My new book “Midlife Solo” is now available.

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Nothing to say, today, about the state of the world, wildfires, Republicans, Pierre P. Feh, as the Jews say. Time to celebrate this beautiful silent Saturday. I harvested from my little garden, made pesto and, with stuff from this morning’s market, made a stir fry and pesto pasta. I’ll do something with the rhubarb later, make gazpacho, gather and cook some chard and kale. Watered, cut the grass, pruned, planted some more basil. About to go put out my slug traps – dishes filled with beer.

Getting ‘er done. For the first time in ages, I have a bit of energy.

Today’s crop.

On Friday, for the last time before the return of her boys today, had another afternoon with my beloved daughter, took her bra shopping at Sophia’s. What mothers do. I got there first – Sophia fitted me a few weeks ago – and told her Anna was on her way and her particulars. “Ah,” she said drily, “from the other side of the family.” For sure, Anna’s body and mine could not be more different. She really needs a good bra; I do not. I bought her three – her Christmas present. And then a souvlaki lunch.

I wish she weren’t so busy and selfishly preoccupied with her own life, her work, children, and home, and could spend more time hanging out with her mother. However. That’s what happens. You can’t wait for them to grow up, and then they do. And you want to be with them and they’re busy.

With her help, I bought myself a treat too – some polarized RayBan sunglasses, much needed on the bike. And then on the way home I dropped into Doubletake and found a Marimekko top for $6. My kind of shopping.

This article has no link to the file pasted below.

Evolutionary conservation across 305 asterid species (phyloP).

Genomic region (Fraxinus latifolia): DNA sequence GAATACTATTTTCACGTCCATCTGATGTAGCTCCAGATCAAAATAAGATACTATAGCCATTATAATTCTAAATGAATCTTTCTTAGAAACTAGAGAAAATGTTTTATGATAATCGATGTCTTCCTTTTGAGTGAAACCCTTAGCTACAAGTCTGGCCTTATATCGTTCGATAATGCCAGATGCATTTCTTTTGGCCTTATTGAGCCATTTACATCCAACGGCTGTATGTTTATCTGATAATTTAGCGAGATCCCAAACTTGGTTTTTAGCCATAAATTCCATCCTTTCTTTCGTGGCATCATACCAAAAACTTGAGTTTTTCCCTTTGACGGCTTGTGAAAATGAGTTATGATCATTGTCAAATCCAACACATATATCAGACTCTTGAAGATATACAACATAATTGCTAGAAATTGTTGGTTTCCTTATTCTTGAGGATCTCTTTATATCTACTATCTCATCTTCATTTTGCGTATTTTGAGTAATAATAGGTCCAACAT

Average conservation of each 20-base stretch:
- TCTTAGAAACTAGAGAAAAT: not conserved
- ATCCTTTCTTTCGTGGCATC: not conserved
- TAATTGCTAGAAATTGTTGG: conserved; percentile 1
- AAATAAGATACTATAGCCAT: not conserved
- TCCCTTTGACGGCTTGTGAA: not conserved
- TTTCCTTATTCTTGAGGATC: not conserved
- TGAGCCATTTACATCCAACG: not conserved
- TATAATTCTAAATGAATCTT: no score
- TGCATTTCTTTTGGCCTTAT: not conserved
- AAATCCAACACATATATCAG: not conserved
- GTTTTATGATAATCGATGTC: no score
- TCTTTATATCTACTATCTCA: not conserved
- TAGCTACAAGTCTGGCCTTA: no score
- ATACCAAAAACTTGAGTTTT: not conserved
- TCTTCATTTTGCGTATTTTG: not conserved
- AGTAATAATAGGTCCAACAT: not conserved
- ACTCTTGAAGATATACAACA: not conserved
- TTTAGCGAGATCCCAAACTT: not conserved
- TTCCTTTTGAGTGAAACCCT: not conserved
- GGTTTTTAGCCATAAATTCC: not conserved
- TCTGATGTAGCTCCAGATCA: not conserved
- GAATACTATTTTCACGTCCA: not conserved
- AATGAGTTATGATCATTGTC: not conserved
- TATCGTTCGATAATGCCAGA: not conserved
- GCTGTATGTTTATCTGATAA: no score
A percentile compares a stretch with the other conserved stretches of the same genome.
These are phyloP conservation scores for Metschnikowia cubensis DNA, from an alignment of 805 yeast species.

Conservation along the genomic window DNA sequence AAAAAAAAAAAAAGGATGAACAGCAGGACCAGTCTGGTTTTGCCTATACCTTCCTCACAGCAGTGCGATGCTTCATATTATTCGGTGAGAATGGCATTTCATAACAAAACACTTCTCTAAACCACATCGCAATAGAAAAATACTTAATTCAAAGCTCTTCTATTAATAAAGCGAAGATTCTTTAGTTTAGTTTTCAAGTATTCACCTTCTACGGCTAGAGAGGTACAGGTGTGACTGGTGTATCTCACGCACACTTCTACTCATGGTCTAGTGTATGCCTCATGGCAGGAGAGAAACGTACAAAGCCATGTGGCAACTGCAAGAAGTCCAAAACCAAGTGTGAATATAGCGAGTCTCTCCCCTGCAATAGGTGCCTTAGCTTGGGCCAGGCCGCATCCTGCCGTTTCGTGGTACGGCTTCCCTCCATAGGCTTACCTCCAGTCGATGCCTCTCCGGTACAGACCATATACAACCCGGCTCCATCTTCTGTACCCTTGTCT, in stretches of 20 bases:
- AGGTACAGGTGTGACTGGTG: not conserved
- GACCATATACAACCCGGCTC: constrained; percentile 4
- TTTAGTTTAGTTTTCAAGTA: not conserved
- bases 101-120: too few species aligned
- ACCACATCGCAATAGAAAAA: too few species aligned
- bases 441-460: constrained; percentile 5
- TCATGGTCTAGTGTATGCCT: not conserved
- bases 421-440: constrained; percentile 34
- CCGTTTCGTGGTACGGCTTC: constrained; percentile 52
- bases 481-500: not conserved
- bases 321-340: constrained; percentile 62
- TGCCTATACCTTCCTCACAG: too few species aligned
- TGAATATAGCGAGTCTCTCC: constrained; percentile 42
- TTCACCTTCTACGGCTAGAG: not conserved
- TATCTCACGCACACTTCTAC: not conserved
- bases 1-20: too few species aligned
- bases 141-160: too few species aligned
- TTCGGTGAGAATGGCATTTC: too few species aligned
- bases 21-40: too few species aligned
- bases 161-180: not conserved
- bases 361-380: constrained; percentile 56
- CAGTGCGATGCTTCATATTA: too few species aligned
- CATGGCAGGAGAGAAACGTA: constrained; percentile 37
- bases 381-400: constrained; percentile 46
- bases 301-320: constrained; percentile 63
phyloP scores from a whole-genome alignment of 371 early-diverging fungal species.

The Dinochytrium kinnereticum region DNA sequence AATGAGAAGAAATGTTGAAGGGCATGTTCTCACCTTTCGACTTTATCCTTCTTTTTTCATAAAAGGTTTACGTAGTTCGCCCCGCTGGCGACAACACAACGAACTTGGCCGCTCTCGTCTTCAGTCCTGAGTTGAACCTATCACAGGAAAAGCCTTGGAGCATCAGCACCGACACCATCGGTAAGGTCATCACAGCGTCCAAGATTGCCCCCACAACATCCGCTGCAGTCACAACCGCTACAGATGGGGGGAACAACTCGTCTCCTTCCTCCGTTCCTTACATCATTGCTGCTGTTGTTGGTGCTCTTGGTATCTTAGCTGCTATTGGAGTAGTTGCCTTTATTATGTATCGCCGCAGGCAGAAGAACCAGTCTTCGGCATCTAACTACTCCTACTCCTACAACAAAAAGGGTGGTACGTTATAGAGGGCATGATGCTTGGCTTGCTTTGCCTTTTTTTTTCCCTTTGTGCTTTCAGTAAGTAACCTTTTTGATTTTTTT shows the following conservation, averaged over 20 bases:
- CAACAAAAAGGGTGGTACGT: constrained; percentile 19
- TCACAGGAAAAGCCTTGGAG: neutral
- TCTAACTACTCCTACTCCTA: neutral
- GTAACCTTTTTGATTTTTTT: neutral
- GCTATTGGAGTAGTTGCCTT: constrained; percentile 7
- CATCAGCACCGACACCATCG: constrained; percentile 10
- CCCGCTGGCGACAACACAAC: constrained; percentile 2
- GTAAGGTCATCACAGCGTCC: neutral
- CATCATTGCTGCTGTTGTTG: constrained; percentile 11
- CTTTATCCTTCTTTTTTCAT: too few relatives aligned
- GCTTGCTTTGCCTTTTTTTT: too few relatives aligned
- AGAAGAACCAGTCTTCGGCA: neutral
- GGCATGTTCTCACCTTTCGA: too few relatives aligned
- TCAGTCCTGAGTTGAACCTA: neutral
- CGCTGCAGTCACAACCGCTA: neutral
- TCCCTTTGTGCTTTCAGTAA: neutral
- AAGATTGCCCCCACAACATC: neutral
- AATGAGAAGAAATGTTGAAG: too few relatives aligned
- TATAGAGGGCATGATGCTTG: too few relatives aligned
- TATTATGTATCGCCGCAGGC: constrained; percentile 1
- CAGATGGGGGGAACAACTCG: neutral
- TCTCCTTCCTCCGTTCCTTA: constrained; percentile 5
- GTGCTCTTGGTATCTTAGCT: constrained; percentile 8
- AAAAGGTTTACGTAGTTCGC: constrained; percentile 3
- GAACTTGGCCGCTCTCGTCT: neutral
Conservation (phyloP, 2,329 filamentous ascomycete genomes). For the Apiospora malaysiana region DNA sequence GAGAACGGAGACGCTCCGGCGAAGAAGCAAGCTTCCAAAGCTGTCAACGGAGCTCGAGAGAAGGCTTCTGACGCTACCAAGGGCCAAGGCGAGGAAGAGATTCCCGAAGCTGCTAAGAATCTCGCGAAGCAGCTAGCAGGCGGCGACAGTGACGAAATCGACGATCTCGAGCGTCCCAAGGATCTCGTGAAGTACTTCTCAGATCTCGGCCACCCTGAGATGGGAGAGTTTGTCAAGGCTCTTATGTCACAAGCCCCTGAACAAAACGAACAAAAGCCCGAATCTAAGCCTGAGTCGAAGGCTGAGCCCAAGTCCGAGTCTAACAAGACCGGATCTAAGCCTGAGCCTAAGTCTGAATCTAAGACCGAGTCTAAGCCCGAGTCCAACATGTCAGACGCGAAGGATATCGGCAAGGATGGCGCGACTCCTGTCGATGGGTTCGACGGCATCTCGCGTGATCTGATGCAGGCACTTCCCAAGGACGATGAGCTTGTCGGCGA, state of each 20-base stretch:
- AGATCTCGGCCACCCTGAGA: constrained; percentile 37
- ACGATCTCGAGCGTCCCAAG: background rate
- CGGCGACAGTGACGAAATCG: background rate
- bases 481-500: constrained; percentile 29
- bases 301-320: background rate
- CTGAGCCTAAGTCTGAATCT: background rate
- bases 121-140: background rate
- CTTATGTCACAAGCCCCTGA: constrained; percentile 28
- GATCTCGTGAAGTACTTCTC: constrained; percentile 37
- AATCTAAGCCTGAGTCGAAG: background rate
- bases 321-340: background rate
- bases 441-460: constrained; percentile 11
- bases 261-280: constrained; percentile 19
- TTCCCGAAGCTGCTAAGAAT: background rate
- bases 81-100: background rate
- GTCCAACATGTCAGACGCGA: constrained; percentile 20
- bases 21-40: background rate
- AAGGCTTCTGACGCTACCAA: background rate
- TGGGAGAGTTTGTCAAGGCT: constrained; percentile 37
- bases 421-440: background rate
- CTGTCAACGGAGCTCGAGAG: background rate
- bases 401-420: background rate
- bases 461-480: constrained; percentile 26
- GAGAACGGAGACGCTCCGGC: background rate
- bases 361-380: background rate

Last night, rewatched the end of the beautiful Bill Nighy film Living. Wonderful. Highly recommended.

I realize the planet is on a knife’s edge, that we are doomed. But I’m about to have a glass of rosé and will sit in the garden and be grateful for bees and flowers, trees and sky. We haven’t destroyed it all yet.

PS. I feel I should apologize for sounding so glib, writing about bras and sunglasses when so many of my fellow Canadians are watching their homes burn, and there’s disaster just about everywhere. As I hope you know, I do not for one second take this momentary tranquillity for granted. Who knows what’s coming down the pike for Toronto?

But for now, it’s such a beautiful soft evening that I do not want to go inside. The boys are home safely, have talked nonstop, played baseball, eaten pasta, and are playing video games with Thomas. We are all alive.

Grateful for every minute.



2 Responses to “harvest”

  1. Rose says:

    Your garden! So beautiful drenched in sunlight and shadows. Love the new shades. Sophisticated chic!

  2. Beth Kaplan says:

    Rose, thank you! It’s hard to believe all that colour will vanish in a few months and there’ll be nothing but brown and grey. And then next year … the joy of gardens, how they grace us year after year.

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About Beth

I began keeping a journal at the age of nine. Nearly fifty years later, I started this online journal, sharing reflections, reviews, updates, and the occasional secret.

Some Blogs I Follow

Chris Walks
This blog evolves. It once was about travels. Now it’s a reason to be at the keyboard that I value.

Theresa Kishkan
Theresa Kishkan is a writer living on the Sechelt Peninsula on the west coast of Canada.

I walk on. With my feet, and in my mind as well.

Carrie Snyder
Wherever you’ve come from, wherever you’re going, consider this space a place for reflection and pause.


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A new book by Beth Kaplan, published by Mosaic Press – “Midlife Solo”

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